Business Overview

40+ years of success in western New Hampshire. Primary business is printing and signs. Business also does truck lettering, banners, labels, digital printing, engraving and fabricating. Excellent long term lease available, 5 employees.

Financial

  • Asking Price: $600,000
  • Cash Flow: N/A
  • Gross Revenue: N/A
  • EBITDA: N/A
  • FF&E: N/A
  • Inventory: N/A
  • Inventory Included: N/A
  • Established: 1980

Detailed Information

  • Property Owned or Leased:N/A
  • Property Included:N/A
  • Building Square Footage:3,110
  • Lot Size:N/A
  • Total Number of Employees:5
  • Furniture, Fixtures and Equipment:N/A
About The Facility:

Leased 3110 sq ft building with additional 640 sq ft attached garage.

Additional Info

The venture was established in 1980, making the business 42 years old.

The business has 5 employees and resides in a building with estimated square footage of 3,110 sq ft.
The property is leased by the company for $0.00

Why is the Current Owner Selling The Business?

There are all sorts of reasons individuals choose to sell companies. However, the genuine reason and the one they tell you may be 2 entirely different things. For instance, they may claim "I have way too many other commitments" or "I am retiring". For many sellers, these factors stand. However, for some, these might just be justifications to try to hide the reality of changing demographics, increased competitors, recent decrease in earnings, or an array of other reasons. This is why it is extremely vital that you not count completely on a seller's word, but instead, utilize the seller's response together with your total due diligence. This will paint an extra sensible picture of the business's existing scenario.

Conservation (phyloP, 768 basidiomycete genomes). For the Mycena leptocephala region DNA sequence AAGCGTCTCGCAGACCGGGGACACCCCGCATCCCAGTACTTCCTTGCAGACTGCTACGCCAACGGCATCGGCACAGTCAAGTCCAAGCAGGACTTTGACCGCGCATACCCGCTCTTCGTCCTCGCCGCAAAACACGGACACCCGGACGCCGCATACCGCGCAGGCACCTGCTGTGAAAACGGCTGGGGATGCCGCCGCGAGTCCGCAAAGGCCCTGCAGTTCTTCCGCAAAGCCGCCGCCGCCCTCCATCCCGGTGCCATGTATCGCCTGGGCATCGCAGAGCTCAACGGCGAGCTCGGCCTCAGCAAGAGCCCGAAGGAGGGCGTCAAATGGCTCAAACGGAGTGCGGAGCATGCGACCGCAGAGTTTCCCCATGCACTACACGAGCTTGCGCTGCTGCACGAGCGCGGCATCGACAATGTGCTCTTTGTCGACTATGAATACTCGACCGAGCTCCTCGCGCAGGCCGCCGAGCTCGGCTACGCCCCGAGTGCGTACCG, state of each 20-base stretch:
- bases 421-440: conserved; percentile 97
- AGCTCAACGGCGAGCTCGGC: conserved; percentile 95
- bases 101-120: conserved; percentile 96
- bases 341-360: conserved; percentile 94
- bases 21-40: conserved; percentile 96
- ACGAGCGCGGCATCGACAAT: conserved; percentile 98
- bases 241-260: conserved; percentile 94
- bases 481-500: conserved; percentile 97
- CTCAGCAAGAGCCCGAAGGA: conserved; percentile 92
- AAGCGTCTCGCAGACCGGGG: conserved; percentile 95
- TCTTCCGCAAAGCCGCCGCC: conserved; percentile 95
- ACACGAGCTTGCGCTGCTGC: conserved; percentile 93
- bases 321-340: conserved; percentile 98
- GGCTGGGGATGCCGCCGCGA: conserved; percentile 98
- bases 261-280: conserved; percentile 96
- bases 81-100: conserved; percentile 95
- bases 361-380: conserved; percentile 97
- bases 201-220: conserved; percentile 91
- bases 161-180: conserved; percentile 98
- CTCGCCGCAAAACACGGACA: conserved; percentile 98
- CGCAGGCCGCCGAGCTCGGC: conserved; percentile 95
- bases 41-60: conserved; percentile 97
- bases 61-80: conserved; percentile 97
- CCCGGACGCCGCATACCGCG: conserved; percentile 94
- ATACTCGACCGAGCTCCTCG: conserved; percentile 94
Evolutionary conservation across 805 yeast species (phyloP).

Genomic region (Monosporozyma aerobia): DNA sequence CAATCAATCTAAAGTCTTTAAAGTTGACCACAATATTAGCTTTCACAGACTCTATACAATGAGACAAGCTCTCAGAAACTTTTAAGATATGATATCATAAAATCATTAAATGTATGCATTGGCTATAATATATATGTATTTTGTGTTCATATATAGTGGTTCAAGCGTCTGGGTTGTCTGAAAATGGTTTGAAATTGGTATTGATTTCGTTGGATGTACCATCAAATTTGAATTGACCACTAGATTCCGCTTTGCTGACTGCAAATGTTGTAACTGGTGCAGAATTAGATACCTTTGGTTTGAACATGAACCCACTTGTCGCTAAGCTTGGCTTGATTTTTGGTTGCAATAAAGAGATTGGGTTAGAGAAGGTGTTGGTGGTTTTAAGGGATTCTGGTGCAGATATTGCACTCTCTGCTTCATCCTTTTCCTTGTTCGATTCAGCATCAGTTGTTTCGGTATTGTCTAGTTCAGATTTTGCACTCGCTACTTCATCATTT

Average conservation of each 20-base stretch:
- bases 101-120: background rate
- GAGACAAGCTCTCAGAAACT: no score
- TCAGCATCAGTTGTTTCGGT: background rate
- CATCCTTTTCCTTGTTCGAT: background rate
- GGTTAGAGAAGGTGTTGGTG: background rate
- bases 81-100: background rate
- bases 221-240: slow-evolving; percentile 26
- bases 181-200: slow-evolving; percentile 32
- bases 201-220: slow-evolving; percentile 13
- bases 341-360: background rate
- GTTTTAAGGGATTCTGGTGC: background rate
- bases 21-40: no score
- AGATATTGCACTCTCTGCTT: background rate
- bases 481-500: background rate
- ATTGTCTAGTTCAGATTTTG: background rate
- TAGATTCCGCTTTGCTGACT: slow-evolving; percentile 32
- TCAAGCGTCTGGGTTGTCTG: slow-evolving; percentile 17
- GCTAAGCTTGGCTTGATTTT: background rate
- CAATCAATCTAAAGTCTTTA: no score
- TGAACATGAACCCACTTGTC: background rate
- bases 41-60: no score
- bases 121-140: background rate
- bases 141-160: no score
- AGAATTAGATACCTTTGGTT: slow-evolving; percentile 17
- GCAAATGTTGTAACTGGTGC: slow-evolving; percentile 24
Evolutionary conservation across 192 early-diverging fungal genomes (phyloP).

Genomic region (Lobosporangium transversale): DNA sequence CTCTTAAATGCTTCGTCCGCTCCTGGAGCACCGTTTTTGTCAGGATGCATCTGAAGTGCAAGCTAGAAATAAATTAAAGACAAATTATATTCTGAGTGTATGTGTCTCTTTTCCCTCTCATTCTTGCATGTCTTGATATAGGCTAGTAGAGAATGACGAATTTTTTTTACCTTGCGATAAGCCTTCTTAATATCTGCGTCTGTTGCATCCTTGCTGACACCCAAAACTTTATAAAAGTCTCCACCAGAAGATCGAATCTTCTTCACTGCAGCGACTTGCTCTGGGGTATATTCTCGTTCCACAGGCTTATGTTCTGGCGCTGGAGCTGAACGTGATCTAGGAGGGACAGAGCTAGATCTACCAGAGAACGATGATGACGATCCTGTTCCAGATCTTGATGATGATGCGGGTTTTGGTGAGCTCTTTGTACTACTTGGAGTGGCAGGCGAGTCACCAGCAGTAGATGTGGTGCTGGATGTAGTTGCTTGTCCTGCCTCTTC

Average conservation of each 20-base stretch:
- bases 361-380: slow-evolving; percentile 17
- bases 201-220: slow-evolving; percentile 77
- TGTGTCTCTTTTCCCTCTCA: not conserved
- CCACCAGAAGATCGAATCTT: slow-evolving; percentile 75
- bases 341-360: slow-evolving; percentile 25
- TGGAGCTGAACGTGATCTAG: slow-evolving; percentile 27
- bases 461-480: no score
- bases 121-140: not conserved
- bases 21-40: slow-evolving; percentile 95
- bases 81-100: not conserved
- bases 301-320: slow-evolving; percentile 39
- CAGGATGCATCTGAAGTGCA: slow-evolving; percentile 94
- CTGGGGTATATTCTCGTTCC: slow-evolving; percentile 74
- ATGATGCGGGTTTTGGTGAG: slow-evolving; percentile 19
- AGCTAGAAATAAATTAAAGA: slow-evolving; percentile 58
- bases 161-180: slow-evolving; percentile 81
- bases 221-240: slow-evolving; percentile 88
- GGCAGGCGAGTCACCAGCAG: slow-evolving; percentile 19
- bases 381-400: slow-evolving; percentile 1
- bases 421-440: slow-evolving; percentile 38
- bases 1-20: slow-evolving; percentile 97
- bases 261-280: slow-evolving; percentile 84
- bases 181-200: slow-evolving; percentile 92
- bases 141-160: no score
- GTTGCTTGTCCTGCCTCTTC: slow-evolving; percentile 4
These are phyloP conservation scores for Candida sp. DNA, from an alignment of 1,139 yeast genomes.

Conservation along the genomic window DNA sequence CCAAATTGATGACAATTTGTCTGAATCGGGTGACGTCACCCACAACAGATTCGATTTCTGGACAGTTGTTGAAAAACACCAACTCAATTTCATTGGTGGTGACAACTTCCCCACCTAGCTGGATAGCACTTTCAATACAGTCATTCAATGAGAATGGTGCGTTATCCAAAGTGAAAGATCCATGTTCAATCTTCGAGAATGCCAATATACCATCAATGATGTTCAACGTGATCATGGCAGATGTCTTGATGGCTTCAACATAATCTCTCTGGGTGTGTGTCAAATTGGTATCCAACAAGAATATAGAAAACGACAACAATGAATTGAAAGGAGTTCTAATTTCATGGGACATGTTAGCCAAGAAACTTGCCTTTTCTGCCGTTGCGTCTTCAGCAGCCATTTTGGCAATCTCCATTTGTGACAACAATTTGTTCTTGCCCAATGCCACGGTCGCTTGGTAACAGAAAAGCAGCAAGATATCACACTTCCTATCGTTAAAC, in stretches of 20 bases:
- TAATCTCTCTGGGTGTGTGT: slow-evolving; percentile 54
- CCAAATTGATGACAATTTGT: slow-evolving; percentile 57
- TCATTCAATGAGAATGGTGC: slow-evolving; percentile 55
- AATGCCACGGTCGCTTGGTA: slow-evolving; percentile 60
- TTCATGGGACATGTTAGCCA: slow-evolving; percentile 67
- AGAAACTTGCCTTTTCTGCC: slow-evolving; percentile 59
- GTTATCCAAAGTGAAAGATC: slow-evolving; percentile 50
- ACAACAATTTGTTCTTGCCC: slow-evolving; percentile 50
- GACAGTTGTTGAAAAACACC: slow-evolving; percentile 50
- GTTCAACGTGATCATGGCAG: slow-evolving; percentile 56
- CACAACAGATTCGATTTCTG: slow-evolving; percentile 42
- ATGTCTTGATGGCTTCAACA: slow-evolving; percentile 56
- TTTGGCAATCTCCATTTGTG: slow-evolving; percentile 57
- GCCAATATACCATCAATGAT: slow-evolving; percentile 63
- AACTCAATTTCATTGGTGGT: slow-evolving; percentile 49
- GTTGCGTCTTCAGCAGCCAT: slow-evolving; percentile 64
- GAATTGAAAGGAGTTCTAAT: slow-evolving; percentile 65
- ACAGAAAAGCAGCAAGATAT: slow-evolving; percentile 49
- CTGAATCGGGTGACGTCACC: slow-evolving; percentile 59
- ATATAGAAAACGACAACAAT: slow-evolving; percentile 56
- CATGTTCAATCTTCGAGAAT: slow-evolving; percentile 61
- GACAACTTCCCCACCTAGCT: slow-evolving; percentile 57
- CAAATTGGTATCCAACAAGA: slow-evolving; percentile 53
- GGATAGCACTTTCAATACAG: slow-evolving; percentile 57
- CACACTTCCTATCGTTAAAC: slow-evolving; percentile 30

Existing Debts and Future Obligations

If the existing business is in debt, which numerous companies are, then you will certainly need to consider this when valuating/preparing your offer. Numerous operating businesses borrow money with the purpose of covering items like stock, payroll, accounts payable, so on and so forth. Keep in mind that in some cases this can mean that profit margins are too thin. Numerous businesses fall under a revolving door of taking on debt as a way to pay back various other loans. Along with debts, there may also be future commitments to take into consideration. There may be an outstanding lease on tools or the building where the business resides. The business may have existing agreements with suppliers that should be satisfied or might result in fines if canceled early.

Understanding the Customer Base, Competition and Area Demographics

Just how do businesses in the area bring in brand-new customers? Most times, companies have repeat consumers, which create the core of their everyday profits. Particular aspects such as new competitors growing up around the area, roadway construction, as well as personnel turnover can impact repeat clients and adversely influence future incomes. One important thing to think about is the area of the business. Is it in a highly trafficked shopping center, or is it concealed from the main road? Clearly, the more people that see the business on a regular basis, the greater the chance to build a returning customer base. A last thought is the basic location demographics. Is the business placed in a densely inhabited city, or is it situated on the edge of town? Just how might the local typical house earnings impact future revenue potential?